11/08/2020 BARCELONA

Osama’s gone… now what?

The death of Osama bin Laden has been – particularly on a symbolic level – marked as an important milestone in the US fight against terrorism. Nevertheless, its positive effects on the ground in Afghanistan will most likely be rather mince in the crucial time when the Afghan National Security Forces are preparing to take over security in various cities, districts and provinces.

The death of Osama bin Laden came as a welcome surprise to most Americans; the 90% approval rating in recent polls conducted on the subject underline the overwhelming support of the American people while they are sharply divided on most other matters of foreign and domestic policy.  His death at the hands of American Special Forces has served as salve for some of the pain felt by the families and friends of those murdered nearly 10 years ago.  The blow of the attacks on September 11th, 2001 on the American Psyche has been unrelenting in its severity and the trauma has scarred the USA deeply.  The death of its mastermind has served to begin the healing process for some while other wonder what difference it will make on the ongoing conflict in Afghanistan.

Bin Laden’s removal from the jihadist sidelines will do little to change the course of the International Security Assistance Forces (ISAF) mission in Afghanistan as his relevance to insurgent operations on the ground has been negligible for some time now.  His deputy, Ayman al-Zawahiri, as well as other top Al-Qaeda figures remain at large, however they have also become mere figureheads in the conflict as they concern themselves with staying a step ahead of Coalition Intelligence efforts rather than running any aspects of the actual fighting on the ground.

In fact, the majority of the summer fighting season awaits Afghan and Coalition Forces. The strength of the insurgency is open to conjecture while their heavy reliance on Improvised Explosive Devices (IED’s) and suicide attacks demonstrate the toll that 9 years of war have had on their various organizations.

Critical tasks ahead of the Afghan people

The Afghan National Security Forces are preparing for the transition and turnover of responsibility for several cities, districts and provinces.

The Government of the Islamic Republic of Afghanistan (GIROA) is preparing for the transition and turnover of responsibility for several cities, districts and provinces from ISAF control to the Afghan National Security Forces (ANSF).  The readiness of these institutions for this responsibility is questionable at this time.  However, the transition must begin in areas of relative stability, allowing both GIROA and the ANSF to start small before they take on the massive task of securing and governing the entire country on their own.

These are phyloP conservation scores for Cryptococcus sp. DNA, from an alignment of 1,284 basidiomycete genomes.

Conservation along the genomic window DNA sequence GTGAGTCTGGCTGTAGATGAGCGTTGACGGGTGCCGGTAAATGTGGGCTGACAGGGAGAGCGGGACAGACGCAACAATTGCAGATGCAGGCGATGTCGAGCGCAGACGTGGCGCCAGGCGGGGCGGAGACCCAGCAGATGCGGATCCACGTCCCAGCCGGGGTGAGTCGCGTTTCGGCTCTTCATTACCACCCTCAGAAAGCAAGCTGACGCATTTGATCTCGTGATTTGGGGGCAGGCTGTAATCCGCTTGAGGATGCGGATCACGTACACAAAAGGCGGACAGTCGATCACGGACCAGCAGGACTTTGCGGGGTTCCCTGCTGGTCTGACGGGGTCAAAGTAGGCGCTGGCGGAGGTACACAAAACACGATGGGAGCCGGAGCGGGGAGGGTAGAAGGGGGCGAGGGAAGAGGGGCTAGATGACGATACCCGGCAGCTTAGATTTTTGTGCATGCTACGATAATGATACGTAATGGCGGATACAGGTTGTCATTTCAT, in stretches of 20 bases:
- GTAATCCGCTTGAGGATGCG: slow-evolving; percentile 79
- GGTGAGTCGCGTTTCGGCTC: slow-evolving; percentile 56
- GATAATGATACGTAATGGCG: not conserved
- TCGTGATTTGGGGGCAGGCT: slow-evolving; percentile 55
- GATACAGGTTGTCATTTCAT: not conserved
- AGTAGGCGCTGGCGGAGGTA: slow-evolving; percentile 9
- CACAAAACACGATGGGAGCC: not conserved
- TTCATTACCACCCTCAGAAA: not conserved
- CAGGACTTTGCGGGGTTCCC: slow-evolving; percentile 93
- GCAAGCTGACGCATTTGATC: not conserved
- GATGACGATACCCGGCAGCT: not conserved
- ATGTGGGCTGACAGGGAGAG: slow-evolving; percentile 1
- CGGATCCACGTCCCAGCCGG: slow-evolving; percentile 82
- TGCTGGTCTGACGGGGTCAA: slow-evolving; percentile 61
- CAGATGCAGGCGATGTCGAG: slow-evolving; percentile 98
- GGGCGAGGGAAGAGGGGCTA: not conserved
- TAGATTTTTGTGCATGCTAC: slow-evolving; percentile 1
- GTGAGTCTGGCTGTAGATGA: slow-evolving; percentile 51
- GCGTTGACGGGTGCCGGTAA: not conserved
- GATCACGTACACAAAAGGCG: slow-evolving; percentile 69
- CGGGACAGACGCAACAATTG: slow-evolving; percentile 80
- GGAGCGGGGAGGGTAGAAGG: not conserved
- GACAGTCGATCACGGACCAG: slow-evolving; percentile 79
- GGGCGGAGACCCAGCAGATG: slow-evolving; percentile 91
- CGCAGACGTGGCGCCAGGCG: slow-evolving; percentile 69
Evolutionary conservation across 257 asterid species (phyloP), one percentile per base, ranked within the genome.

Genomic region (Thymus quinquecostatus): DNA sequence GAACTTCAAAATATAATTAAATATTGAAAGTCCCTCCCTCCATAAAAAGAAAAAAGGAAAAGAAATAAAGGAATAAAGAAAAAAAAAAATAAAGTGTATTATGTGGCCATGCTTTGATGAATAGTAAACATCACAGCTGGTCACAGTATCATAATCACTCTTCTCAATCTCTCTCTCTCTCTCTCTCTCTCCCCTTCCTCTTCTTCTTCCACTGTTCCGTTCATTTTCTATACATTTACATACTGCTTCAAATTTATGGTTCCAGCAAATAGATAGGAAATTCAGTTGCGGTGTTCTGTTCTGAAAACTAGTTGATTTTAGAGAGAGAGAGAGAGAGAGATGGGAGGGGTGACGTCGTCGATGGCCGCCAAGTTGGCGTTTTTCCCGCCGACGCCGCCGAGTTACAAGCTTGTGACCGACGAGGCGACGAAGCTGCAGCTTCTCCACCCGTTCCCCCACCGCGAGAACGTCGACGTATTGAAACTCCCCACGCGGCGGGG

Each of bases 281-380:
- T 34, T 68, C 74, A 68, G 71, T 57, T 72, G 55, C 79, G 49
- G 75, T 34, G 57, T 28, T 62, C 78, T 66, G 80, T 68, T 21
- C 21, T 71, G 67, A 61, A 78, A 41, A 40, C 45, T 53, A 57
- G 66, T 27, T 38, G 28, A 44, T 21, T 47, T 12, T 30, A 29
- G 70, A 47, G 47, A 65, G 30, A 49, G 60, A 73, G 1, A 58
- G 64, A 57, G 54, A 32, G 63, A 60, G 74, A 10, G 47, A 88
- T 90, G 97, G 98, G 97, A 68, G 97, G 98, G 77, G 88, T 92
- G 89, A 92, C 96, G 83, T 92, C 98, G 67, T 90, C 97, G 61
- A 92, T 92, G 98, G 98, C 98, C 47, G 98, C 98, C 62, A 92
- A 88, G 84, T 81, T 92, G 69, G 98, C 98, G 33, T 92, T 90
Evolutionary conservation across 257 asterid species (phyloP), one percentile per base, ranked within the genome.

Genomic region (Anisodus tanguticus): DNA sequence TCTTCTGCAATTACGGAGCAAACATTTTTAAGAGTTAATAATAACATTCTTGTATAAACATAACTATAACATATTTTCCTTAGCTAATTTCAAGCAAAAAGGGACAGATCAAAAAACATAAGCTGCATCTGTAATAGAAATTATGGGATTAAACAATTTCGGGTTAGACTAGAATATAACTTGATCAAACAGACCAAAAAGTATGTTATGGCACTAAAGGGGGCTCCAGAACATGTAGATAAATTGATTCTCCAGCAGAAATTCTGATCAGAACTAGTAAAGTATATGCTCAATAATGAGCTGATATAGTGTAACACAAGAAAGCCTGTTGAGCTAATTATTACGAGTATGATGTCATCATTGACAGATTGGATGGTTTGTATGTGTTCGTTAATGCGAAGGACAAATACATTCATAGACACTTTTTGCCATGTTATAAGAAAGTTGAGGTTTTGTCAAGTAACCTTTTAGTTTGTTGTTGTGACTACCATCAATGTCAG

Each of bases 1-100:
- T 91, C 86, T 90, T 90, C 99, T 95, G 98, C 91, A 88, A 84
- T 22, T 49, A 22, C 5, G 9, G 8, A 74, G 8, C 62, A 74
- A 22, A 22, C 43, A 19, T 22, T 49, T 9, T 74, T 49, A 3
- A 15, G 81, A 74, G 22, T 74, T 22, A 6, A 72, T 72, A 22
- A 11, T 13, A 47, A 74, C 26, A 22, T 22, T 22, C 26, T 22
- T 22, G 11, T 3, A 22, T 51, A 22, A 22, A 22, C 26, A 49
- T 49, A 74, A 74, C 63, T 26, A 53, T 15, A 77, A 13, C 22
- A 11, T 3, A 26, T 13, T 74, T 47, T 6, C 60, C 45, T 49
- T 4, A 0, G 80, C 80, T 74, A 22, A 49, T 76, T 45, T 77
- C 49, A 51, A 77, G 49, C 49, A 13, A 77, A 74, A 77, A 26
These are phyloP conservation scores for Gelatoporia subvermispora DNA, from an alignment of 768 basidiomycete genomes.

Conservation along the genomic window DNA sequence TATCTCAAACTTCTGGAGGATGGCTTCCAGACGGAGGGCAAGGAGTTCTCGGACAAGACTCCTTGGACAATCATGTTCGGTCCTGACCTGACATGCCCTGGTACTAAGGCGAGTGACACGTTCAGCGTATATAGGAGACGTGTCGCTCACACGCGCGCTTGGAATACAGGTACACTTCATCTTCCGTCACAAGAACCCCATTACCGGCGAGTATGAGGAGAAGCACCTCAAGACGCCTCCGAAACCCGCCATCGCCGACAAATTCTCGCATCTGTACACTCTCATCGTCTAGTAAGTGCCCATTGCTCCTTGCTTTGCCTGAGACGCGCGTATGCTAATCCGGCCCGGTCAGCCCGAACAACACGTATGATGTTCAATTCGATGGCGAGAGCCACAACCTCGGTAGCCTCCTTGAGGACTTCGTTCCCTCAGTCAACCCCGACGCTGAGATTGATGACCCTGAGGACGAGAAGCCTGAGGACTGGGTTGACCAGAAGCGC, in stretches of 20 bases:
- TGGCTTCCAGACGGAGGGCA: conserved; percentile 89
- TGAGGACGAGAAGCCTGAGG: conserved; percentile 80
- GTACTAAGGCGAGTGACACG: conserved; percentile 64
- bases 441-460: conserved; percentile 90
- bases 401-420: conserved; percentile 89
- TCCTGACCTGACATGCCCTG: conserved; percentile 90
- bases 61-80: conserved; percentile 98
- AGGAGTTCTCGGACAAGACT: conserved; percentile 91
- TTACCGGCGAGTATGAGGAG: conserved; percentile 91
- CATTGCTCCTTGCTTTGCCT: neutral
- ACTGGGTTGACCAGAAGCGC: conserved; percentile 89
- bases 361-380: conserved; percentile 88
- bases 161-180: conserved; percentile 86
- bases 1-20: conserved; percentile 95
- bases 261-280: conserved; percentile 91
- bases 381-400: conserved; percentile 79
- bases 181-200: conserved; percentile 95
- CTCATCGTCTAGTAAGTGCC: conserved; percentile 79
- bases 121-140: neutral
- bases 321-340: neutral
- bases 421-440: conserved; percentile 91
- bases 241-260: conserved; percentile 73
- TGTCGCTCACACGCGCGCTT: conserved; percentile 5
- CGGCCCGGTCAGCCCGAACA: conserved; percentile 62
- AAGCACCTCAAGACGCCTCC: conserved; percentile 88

Corruption on a massive scale at every level of the Afghan Government continues to impede Governance and sap the patience of the Afghan people.  The problems facing GIROA and the ANSF as the 2014 deadline for a complete handover from ISAF to GIROA draws ever nearer are far too numerous to detail in this posting.  In the end, one man’s death will not decide the conflict for one side or the other, rather, we may hope that it is a harbinger of things to come as Coalition Intelligence efforts and ISAF actions on the ground in Afghanistan continues to make steady gains against the insurgent networks.  As the recent focus of GIROA and the Coalition on winning the hearts and minds of the people have demonstrated, soft power in the form of Counter-Insurgency Assistance, Humanitarian Aid and a complete overhaul of the country’s educational system are the keys to a successful exit strategy for ISAF and the only way ahead for the Afghan people.

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Pedro Wasserman

Pedro Wasserman was born in Brooklyn, New York and raised internationally. He enlisted in the United States Marine Corps in July 1999 and went on to serve in active-duty and reserve roles throughout the United States and Europe. Pedro has recently completed a Master of Arts degree in International Relations (Peace & Security Studies) at the Institut Barcelona D'Estudis Internacionals (IBEI) in Barcelona, Spain. He holds a B. A. in Russian Language and Literature from the Excelsior College, Albany, New York (2005) and an A. A. in Russian Language and Culture from the Defense Language Institute, Foreign Language Center, Monterey, California (2003). He is currently working in Western Afghanistan as a Research Manager in the Human Terrain Systems Program supporting NATO operations.


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